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Penn Women's Basketball Wins #IvyMadness Title

Penn Women's Basketball Wins #IvyMadness Title

Portions of this story courtesy of Penn Athletic Communications

PHILADELPHIA -- Penn women's basketball, #IvyMadness winners.

Penn (22-7, 13-1 Ivy) punched its ticket to the NCAA Tournament on Sunday, defeating the second-seeded Princeton Tigers (16-13, 9-5), 57-48, in the championship of the first-ever Ivy League Tournament. With the win, the Quakers secured their third bid to the NCAA Tournament in the last four years and second-straight.
The Red and Blue led wire to wire at The Palestra, beating the Tigers for the third time this season and second time in six days to ensure their ticket would be punched for the Big Dance on Selection Monday.

Penn junior forward Michelle Nwokedi, the 2017 Ivy League Player of the Year, was voted Most Outstanding Player of the Tournament. She was joined on the All-Tournament team by her Quaker junior guard Anna Ross, along with Princeton teammates Bella Alarie and Leslie Robinson along with Brown teammates Shayna Mehta and Erika Steeves.

Penn will have to wait until Selection Monday to find out where they will be seeded and playing in the first round of the NCAA Tournament. The Selection Show is set to air on ESPN at 7 p.m. on Monday.
Anna Ross led the charge for the Quakers, putting up 17 points and four assists after putting up 12 and six in the semifinals against Brown on Saturday. In the post, Michelle Nwokedi lived up to her Ivy Player of the Year mantle, posting 15 points and 11 boards for her 15th double-double of the season and her seventh in the last eight games. The duo was complemented by Kasey Chambers, who contributed 13 points, four boards, and five assists in her final game at The Palestra.
It was the Penn defense that made the win possible, limiting the Tigers to 18-for-64 (28.1%) shooting and allowing just seven assists as the Quakers themselves shot 22-for-55 (40.0%) from the field and a critical 8-for-25 (32.0%) from three. Penn’s technical control powered the win, with a 15-to-11 assist/turnover ratio, five blocks, and just 13 total fouls on the afternoon.
The Quakers’ signature defense held the Tigers scoreless for nearly the first three minutes of the contest, allowing the Red and Blue to jump out to an early 8-4 lead thanks in part to a pair of baskets from Anna Ross. After Princeton narrowed it to an 8-7 gap at the media timeout, neither team could gain any separation — it was a 15-14 advantage for Penn by the end of the first frame with Ross’ six and Kasey Chambers’ four points carrying the majority of the burden for the Quakers.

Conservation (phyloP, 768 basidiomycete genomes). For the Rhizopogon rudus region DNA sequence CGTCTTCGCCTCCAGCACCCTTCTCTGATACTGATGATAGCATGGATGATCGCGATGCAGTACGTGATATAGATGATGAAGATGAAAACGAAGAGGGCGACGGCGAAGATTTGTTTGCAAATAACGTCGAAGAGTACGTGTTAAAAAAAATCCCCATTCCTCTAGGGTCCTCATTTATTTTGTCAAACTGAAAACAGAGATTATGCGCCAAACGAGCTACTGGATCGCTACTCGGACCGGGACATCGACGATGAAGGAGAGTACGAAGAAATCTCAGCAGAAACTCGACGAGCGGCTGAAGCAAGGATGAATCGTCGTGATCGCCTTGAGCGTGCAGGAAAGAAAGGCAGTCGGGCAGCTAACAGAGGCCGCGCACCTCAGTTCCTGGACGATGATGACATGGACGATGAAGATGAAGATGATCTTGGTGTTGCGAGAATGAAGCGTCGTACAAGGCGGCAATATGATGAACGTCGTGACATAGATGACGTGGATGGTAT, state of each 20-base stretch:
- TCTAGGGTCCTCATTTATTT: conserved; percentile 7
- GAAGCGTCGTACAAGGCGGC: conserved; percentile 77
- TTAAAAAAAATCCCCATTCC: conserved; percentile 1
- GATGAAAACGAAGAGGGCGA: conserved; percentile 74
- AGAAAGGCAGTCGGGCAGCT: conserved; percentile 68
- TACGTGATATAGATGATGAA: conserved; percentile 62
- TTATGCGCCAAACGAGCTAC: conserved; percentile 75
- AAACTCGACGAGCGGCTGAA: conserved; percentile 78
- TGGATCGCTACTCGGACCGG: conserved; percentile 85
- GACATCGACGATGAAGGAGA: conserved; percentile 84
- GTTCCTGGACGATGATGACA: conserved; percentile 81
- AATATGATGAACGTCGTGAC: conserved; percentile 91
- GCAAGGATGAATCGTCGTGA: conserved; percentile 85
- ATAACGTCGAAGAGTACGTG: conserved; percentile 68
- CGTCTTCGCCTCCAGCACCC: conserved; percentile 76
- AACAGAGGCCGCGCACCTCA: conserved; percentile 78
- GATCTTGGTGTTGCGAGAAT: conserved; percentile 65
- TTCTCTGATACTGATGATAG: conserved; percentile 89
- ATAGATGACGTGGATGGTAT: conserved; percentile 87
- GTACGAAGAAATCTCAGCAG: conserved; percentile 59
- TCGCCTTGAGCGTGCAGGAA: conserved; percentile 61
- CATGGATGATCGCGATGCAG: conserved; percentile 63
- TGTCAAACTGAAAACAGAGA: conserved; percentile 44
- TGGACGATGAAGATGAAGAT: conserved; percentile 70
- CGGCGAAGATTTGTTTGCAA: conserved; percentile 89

In the second quarter, Ross started right back where she left off, nailing a trey on Penn’s opening possession and a pair of layups from Princess Aghayere brought the Quakers’ lead out to eight with 7:20 left in the first half. The Red and Blue held the Tigers without a point for the first 8:48 of the second quarter, facilitating a 12-0 run as Penn held their rivals to just 22.6% shooting in the first half. A pair of blocks from Michelle Nwokedi helped keep the run going, and the Quakers ultimately took a 29-18 lead into the break.
The Quakers didn’t let up into the second half, as Nwokedi hit back-to-back treys before Ross added two baskets of her own for an 11-3 run. The Tigers were simply unable to get much momentum — whenever they strung a basket or two together, the Red and Blue were quick to respond at the other end with 12 of their 16 third-quarter points coming from beyond the arc. Through three frames, Penn held on to a 45-30 advantage.
After a quiet 30 minutes, Kasey Chambers hit her stride in the fourth quarter, hitting consecutive shots from the corner early in the frame. Princeton started chipping away at the Quakers’ lead however, getting it to 50-39 with under six minutes to play before Chambers drained another three to stop the run. Although the Tigers were able to get the deficit to single digits with a minute to play, they got no closer than seven before they had to start fouling and the Quakers could ice the game and secure the championship in the first-ever Ivy League Tournament.